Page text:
1. I am concerned about recent behavior, including last night, where my son is being used as a tool instead of my ex-wife communicating with me. He also called me last night attacking me for going to court and asking for sole custody. The court specifically ordered that the parents shall not discuss court proceedings or show court papers to the child and I have not said this so I know that my ex-wife must have.
If you believe your wife has violated the court order, there are options. For example, a motion for contempt is commonly used by parents to punish misconduct of this kind, when the other parent is intentionally and willfully acting contrary to the court's instructions. Bringing such action to the court's attention alerts not only the judge but also any evaluators as well about the behavior.
2. Is there any process whereby I can provide my concerns to the interviewer before she interviews our son? Or, would the interviewer likely misread my attempt to inform her as an attempt to manipulate the process?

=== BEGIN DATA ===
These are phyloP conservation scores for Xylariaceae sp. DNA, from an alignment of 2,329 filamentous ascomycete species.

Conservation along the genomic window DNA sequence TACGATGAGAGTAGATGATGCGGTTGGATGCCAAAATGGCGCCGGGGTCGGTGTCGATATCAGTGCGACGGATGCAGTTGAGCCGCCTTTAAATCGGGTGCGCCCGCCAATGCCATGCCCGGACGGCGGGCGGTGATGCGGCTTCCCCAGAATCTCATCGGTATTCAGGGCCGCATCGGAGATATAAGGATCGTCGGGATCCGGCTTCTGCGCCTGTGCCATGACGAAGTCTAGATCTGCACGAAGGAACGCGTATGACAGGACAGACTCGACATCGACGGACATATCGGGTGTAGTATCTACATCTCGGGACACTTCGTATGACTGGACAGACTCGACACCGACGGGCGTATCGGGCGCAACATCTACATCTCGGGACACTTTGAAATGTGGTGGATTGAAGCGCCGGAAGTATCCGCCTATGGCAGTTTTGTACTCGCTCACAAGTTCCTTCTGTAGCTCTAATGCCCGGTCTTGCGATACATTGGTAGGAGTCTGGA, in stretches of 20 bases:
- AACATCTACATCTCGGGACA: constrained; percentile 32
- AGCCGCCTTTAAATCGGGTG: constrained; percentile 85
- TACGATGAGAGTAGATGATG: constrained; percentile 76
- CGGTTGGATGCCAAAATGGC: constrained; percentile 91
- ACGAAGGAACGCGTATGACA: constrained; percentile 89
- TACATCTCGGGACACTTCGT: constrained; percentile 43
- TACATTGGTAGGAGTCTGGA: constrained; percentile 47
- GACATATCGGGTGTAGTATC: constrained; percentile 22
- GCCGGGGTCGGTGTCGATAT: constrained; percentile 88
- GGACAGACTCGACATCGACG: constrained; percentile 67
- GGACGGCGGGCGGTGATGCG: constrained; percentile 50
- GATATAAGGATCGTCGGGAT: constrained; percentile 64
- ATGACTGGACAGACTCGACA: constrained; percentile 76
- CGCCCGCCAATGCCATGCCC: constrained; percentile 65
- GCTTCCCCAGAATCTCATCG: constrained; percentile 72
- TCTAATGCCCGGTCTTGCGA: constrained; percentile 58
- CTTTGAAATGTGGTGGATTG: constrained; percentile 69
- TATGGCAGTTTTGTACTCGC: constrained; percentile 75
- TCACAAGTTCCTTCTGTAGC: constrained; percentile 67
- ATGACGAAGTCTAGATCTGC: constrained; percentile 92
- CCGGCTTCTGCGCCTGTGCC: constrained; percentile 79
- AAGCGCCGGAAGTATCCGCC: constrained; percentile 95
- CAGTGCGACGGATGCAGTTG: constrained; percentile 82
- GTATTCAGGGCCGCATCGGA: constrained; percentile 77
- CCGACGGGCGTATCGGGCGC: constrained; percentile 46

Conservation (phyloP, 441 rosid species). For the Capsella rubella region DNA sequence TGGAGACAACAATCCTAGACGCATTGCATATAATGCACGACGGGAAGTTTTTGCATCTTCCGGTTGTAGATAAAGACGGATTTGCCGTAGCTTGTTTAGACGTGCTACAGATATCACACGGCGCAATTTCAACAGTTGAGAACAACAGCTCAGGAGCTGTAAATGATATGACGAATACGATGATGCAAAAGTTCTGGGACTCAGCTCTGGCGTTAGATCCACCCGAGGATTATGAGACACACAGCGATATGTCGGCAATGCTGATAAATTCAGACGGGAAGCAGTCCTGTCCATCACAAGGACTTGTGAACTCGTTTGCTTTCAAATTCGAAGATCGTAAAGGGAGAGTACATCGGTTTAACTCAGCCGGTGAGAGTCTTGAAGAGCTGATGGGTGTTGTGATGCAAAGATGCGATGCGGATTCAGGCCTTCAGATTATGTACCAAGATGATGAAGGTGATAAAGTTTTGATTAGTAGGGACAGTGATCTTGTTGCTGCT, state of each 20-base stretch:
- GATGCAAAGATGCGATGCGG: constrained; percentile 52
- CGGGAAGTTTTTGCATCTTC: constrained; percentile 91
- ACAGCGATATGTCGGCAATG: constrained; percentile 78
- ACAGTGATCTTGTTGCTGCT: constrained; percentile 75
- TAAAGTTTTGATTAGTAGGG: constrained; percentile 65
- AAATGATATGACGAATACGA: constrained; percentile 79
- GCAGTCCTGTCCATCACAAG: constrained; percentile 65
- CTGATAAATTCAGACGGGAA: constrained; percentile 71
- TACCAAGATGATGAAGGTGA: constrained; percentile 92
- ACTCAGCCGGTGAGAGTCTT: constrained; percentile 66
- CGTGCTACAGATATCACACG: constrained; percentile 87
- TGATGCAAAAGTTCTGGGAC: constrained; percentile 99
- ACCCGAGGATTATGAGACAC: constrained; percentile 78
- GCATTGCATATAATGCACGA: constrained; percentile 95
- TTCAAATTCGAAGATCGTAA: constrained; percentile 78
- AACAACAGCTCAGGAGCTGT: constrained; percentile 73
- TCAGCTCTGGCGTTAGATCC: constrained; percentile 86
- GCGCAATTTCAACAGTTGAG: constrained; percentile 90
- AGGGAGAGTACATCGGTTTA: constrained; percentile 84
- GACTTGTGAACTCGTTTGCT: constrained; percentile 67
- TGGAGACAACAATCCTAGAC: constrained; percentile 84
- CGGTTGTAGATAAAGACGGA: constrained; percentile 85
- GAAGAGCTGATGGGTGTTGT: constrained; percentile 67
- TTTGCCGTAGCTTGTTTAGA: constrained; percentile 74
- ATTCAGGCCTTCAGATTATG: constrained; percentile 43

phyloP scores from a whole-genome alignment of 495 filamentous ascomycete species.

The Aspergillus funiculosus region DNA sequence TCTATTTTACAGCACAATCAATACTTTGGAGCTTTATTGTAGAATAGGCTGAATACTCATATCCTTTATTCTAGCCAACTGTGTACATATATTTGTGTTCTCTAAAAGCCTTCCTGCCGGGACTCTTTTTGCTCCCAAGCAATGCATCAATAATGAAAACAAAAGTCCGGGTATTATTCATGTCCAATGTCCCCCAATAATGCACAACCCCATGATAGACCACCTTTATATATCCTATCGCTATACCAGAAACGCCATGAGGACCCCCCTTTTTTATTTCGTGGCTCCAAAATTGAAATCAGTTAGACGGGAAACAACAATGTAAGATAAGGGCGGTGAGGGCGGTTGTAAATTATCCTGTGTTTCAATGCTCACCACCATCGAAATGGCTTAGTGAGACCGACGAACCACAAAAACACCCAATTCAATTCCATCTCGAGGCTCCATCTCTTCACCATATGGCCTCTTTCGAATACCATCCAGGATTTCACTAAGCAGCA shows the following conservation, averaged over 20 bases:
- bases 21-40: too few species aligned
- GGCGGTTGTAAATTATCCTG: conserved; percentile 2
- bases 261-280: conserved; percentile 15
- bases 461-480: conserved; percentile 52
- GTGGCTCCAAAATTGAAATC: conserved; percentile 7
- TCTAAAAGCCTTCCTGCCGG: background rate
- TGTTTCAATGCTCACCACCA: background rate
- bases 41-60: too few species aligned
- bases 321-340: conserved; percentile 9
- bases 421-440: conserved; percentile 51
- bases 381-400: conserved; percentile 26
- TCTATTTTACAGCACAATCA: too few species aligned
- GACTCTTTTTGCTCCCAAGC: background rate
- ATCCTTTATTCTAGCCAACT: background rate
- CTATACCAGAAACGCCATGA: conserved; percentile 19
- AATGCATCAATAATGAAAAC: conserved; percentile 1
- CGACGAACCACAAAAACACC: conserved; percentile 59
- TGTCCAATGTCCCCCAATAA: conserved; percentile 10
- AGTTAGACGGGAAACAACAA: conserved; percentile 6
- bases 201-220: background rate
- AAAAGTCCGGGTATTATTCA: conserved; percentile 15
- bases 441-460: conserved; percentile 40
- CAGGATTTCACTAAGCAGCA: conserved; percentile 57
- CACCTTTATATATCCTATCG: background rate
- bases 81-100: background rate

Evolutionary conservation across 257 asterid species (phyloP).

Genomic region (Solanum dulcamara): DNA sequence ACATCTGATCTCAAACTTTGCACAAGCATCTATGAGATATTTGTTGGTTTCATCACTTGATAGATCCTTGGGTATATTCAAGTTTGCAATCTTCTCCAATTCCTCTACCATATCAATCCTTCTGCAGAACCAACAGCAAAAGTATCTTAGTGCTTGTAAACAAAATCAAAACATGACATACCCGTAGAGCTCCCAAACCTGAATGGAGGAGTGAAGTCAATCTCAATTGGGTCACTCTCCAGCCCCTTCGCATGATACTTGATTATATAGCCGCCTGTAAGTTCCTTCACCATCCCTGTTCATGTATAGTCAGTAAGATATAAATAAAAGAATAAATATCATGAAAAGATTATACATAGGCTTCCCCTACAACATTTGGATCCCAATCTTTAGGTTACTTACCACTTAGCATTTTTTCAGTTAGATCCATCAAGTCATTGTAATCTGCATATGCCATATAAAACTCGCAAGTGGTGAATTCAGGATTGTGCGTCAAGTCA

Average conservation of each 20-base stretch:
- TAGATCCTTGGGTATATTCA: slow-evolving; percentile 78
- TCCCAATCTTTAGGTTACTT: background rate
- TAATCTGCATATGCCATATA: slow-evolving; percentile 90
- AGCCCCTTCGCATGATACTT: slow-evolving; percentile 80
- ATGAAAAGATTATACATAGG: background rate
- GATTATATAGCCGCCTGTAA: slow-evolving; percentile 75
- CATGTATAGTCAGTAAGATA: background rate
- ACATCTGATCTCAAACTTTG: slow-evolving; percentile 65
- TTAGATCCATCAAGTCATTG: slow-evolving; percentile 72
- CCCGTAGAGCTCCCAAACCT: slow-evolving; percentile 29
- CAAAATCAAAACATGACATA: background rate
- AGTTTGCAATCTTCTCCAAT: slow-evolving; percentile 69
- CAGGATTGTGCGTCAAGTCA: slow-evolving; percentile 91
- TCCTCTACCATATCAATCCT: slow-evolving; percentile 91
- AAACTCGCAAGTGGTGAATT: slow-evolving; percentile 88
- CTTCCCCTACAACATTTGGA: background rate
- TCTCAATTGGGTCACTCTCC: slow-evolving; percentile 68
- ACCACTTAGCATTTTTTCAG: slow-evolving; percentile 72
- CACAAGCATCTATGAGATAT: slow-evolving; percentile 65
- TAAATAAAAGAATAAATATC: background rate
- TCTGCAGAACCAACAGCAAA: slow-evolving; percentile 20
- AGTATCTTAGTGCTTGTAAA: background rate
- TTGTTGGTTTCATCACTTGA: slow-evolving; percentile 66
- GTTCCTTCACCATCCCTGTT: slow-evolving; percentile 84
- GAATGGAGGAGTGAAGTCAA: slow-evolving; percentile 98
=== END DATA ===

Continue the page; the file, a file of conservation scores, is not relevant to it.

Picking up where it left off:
Without knowing the particulars of the case or the reputation of the evaluator, it is truly impossible to say. In some cases, they will want as much information as possible and tell you so, their requests for insight are on-going. They take the information and assess it along with whatever additional information they receive from the children. On the other hand, evaluators that are particularly biased in favor of one gender or the other (e.g. the mother, for example) may take whatever information is provided and use it against the other parent. I've seen both happen. As noted above, however, the evaluator is able to review the paperwork that has been filed in the legal proceeding, including any allegations of contempt, and so can become aware of the behavior indirectly. Complaints of misconduct can also be brought to the evaluator's attention during any interviews with the parents, or via communications with the attorney or agent representing the children (if any).